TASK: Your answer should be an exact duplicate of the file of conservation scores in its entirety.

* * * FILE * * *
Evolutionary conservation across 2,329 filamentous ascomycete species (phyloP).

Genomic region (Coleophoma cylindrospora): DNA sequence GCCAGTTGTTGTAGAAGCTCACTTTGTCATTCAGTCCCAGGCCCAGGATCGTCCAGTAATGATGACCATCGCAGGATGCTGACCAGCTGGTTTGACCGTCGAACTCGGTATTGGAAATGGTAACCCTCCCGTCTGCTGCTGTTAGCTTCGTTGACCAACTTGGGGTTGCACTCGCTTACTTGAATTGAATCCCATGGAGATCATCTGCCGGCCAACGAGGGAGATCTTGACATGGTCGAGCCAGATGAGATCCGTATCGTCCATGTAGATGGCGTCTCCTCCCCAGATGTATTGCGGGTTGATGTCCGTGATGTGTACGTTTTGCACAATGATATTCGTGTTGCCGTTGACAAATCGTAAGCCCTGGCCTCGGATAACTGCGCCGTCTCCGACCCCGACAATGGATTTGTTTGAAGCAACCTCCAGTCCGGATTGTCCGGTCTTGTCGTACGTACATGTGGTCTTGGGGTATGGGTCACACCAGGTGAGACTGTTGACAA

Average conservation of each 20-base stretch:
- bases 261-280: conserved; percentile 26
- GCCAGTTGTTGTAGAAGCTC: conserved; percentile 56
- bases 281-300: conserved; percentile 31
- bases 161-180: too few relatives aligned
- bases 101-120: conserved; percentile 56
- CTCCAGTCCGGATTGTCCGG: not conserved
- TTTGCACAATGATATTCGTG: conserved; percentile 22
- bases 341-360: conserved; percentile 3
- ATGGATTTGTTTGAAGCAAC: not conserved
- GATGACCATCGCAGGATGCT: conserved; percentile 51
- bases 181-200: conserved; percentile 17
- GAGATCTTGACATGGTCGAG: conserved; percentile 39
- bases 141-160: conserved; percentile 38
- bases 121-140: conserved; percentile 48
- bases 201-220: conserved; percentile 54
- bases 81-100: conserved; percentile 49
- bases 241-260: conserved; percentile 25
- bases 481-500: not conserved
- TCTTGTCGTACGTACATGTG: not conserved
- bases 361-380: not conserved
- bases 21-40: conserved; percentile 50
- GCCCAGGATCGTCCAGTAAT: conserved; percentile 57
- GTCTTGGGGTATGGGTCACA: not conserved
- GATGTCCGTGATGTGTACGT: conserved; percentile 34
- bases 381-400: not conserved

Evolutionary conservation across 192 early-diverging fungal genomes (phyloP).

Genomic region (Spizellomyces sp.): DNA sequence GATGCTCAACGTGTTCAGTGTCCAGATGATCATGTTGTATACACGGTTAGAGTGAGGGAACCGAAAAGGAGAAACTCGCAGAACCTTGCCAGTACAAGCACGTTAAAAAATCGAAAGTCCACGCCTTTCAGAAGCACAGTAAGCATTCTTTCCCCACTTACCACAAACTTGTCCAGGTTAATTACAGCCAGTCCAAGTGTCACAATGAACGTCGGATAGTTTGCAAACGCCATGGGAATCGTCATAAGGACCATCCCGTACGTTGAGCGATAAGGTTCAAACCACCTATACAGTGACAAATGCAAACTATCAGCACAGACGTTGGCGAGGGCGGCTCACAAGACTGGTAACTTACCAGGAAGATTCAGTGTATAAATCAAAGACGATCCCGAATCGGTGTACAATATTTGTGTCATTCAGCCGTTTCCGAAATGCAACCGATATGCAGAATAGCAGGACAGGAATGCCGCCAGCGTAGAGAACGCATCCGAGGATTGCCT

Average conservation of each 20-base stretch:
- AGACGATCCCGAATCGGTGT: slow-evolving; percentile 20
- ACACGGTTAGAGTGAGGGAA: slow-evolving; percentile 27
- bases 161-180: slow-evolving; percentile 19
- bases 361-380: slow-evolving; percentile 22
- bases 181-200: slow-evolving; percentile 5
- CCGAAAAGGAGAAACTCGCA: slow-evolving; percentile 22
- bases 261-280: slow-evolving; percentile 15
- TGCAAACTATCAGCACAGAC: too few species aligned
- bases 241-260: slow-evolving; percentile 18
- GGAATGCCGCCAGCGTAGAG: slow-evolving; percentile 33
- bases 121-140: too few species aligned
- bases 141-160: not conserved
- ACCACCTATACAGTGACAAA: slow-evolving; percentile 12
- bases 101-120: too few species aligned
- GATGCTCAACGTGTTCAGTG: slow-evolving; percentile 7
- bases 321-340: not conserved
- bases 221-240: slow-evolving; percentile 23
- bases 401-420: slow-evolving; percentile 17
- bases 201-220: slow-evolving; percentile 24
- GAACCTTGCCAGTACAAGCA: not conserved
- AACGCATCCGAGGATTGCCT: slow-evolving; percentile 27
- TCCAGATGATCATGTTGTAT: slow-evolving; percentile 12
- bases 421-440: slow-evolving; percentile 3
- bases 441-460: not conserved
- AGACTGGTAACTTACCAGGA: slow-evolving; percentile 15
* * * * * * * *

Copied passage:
Evolutionary conservation across 2,329 filamentous ascomycete species (phyloP).

Genomic region (Coleophoma cylindrospora): DNA sequence GCCAGTTGTTGTAGAAGCTCACTTTGTCATTCAGTCCCAGGCCCAGGATCGTCCAGTAATGATGACCATCGCAGGATGCTGACCAGCTGGTTTGACCGTCGAACTCGGTATTGGAAATGGTAACCCTCCCGTCTGCTGCTGTTAGCTTCGTTGACCAACTTGGGGTTGCACTCGCTTACTTGAATTGAATCCCATGGAGATCATCTGCCGGCCAACGAGGGAGATCTTGACATGGTCGAGCCAGATGAGATCCGTATCGTCCATGTAGATGGCGTCTCCTCCCCAGATGTATTGCGGGTTGATGTCCGTGATGTGTACGTTTTGCACAATGATATTCGTGTTGCCGTTGACAAATCGTAAGCCCTGGCCTCGGATAACTGCGCCGTCTCCGACCCCGACAATGGATTTGTTTGAAGCAACCTCCAGTCCGGATTGTCCGGTCTTGTCGTACGTACATGTGGTCTTGGGGTATGGGTCACACCAGGTGAGACTGTTGACAA

Average conservation of each 20-base stretch:
- bases 261-280: conserved; percentile 26
- GCCAGTTGTTGTAGAAGCTC: conserved; percentile 56
- bases 281-300: conserved; percentile 31
- bases 161-180: too few relatives aligned
- bases 101-120: conserved; percentile 56
- CTCCAGTCCGGATTGTCCGG: not conserved
- TTTGCACAATGATATTCGTG: conserved; percentile 22
- bases 341-360: conserved; percentile 3
- ATGGATTTGTTTGAAGCAAC: not conserved
- GATGACCATCGCAGGATGCT: conserved; percentile 51
- bases 181-200: conserved; percentile 17
- GAGATCTTGACATGGTCGAG: conserved; percentile 39
- bases 141-160: conserved; percentile 38
- bases 121-140: conserved; percentile 48
- bases 201-220: conserved; percentile 54
- bases 81-100: conserved; percentile 49
- bases 241-260: conserved; percentile 25
- bases 481-500: not conserved
- TCTTGTCGTACGTACATGTG: not conserved
- bases 361-380: not conserved
- bases 21-40: conserved; percentile 50
- GCCCAGGATCGTCCAGTAAT: conserved; percentile 57
- GTCTTGGGGTATGGGTCACA: not conserved
- GATGTCCGTGATGTGTACGT: conserved; percentile 34
- bases 381-400: not conserved

Evolutionary conservation across 192 early-diverging fungal genomes (phyloP).

Genomic region (Spizellomyces sp.): DNA sequence GATGCTCAACGTGTTCAGTGTCCAGATGATCATGTTGTATACACGGTTAGAGTGAGGGAACCGAAAAGGAGAAACTCGCAGAACCTTGCCAGTACAAGCACGTTAAAAAATCGAAAGTCCACGCCTTTCAGAAGCACAGTAAGCATTCTTTCCCCACTTACCACAAACTTGTCCAGGTTAATTACAGCCAGTCCAAGTGTCACAATGAACGTCGGATAGTTTGCAAACGCCATGGGAATCGTCATAAGGACCATCCCGTACGTTGAGCGATAAGGTTCAAACCACCTATACAGTGACAAATGCAAACTATCAGCACAGACGTTGGCGAGGGCGGCTCACAAGACTGGTAACTTACCAGGAAGATTCAGTGTATAAATCAAAGACGATCCCGAATCGGTGTACAATATTTGTGTCATTCAGCCGTTTCCGAAATGCAACCGATATGCAGAATAGCAGGACAGGAATGCCGCCAGCGTAGAGAACGCATCCGAGGATTGCCT

Average conservation of each 20-base stretch:
- AGACGATCCCGAATCGGTGT: slow-evolving; percentile 20
- ACACGGTTAGAGTGAGGGAA: slow-evolving; percentile 27
- bases 161-180: slow-evolving; percentile 19
- bases 361-380: slow-evolving; percentile 22
- bases 181-200: slow-evolving; percentile 5
- CCGAAAAGGAGAAACTCGCA: slow-evolving; percentile 22
- bases 261-280: slow-evolving; percentile 15
- TGCAAACTATCAGCACAGAC: too few species aligned
- bases 241-260: slow-evolving; percentile 18
- GGAATGCCGCCAGCGTAGAG: slow-evolving; percentile 33
- bases 121-140: too few species aligned
- bases 141-160: not conserved
- ACCACCTATACAGTGACAAA: slow-evolving; percentile 12
- bases 101-120: too few species aligned
- GATGCTCAACGTGTTCAGTG: slow-evolving; percentile 7
- bases 321-340: not conserved
- bases 221-240: slow-evolving; percentile 23
- bases 401-420: slow-evolving; percentile 17
- bases 201-220: slow-evolving; percentile 24
- GAACCTTGCCAGTACAAGCA: not conserved
- AACGCATCCGAGGATTGCCT: slow-evolving; percentile 27
- TCCAGATGATCATGTTGTAT: slow-evolving; percentile 12
- bases 421-440: slow-evolving; percentile 3
- bases 441-460: not conserved
- AGACTGGTAACTTACCAGGA: slow-evolving; percentile 15